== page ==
9 Ideas To Overcome Procrastination

By Rick Houcek

Did you know between 80% and 95% of college students procrastinate on their school work, according to the American Psychological Association?  Some say they work better under pressure, but this may not be true.

As adults, we don’t do much better.  Sometimes we intentionally delay. Sure, at times that can be the right course, but be honest with yourself when you know you are really just procrastinating.

Here are 9 ways to stop.

  1. Identify your passions and do only those things. For me, it’s 4 big things:  family, fitness, business, and baseball.  Those are the only 4 things I do.  I get up early in the morning and stay late.  I can’t wait to get at it.  When you are living your passions – and little else – it’s a pretty good life.
  1. Create this rule: when you set a goal, take the first action step today, before you go to bed.  Don’t delay – not tomorrow, not next week – today.  It gets you engaged on the playing field of action and overcomes negative inertia.
  1. Use positive affirmations like “I’m a high performer and this task, this assignment, this project, this initiative is another chance to prove my excellence.” Or, “Even when I fail, I learn exciting new things that I can apply the next time, and I’m a better person for it.”  Positive affirmations, or self-talk, used over time can have a dramatic effect on personal performance.
  1. As a rule, surround yourself with high achievers. Their energy, their enthusiasm, and their get-it-done nature will rub off on you.  If you hang out with losers, guess what then seeps into your skin?
  1. Tackle big projects in small chunks. There’s the old saying, “Eat the elephant one bite at a time.”  Map out a list of action steps and tackle them systematically, one at a time.  It’s not so daunting now.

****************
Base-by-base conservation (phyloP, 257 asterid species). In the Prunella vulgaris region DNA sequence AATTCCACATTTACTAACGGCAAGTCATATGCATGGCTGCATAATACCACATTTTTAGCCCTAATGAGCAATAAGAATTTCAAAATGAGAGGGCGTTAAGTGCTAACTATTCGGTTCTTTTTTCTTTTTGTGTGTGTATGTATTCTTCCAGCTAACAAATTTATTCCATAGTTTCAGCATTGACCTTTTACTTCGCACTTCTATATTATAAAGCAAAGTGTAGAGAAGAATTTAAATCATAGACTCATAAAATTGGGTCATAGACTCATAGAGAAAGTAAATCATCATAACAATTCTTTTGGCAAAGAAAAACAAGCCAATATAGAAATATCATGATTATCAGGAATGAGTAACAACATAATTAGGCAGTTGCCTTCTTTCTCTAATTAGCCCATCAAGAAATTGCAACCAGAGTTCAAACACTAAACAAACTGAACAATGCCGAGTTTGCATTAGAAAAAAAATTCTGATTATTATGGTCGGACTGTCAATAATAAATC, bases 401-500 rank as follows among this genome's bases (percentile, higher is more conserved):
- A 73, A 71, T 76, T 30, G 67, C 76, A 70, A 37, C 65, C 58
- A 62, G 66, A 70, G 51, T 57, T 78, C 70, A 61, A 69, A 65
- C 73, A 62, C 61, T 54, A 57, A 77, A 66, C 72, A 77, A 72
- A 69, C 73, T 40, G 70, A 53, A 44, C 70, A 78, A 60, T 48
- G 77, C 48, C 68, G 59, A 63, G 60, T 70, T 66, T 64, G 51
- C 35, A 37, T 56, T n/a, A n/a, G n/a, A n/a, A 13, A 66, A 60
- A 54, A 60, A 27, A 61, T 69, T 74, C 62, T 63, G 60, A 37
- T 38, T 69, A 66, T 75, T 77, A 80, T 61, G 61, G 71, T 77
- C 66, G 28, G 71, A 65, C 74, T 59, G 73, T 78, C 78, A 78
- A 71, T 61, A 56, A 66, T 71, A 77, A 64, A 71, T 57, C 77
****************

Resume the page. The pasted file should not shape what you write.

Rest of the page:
1. Have an accountability partner. You for him or her.  He/she for you.  Or hire a coach.  Someone to keep you on track to hold you accountable.
  1. Accept control and responsibility for everything in your life. Doing the opposite – giving up control – provides a perfect excuse for non-performance or missed deadlines.  And then we blame other people or events.  This doesn’t help because we can’t fix them.  But we can fix ourselves.
  1. Upfront, identify a reward you will give yourself for successful completion. Now, this might seem trite and childish – like ice cream or a movie after school – but adults are just really taller versions of kids.  So rewards can and do work.
  1. Perfectionism works for some, but it derails others. I tend to be a perfectionist.  To me, it’s a good thing.  It forces me to do my very best and not settle.  But for someone that struggles to achieve things, perfectionism is too much pressure.  Be happy with small steps, even if done slowly.  Good enough is good enough.  Over time, enough small successes bundled together will equal a great big achievement and you’ll one day get to the place where being a perfectionist no longer scares you.

Put these 9 anti-procrastination ideas to work for you and I know you will enjoy greater productivity.

The article may be over, but don’t leave yet!

Want more bold life-inspiring and business-beefing ideas?
Start by surfing my web site at www.SoarWithEagles.com
. . .for my full array of expert services and products to energize and enliven your life and business.

Next, here are a few quick links you’ll want to visit:

  • Free Videos
    20+ business-building and life-enriching videos
  • Free Podcasts
    20+ audios chock full of ideas that embolden you
  • Products For Success
    20+ Ebooks, Audiobooks, Videobooks, Paper Books
  • Strategic Planning
    Install the 5 Driving Forces of success in your company
  • Need a Dynamic Speaker?
    To electrify your team with tools for success
  • Self-Motivation and Goal Setting
    To help your team get their personal lives on jet fuel
  • Leadership Excellence Training
    To turbo-charge the leaders in your organization

If I can help you flourish, your company grow, or your team excel. . . please contact me, Rick Houcek, at 770-391-9122 or [email protected].


< Back to Articles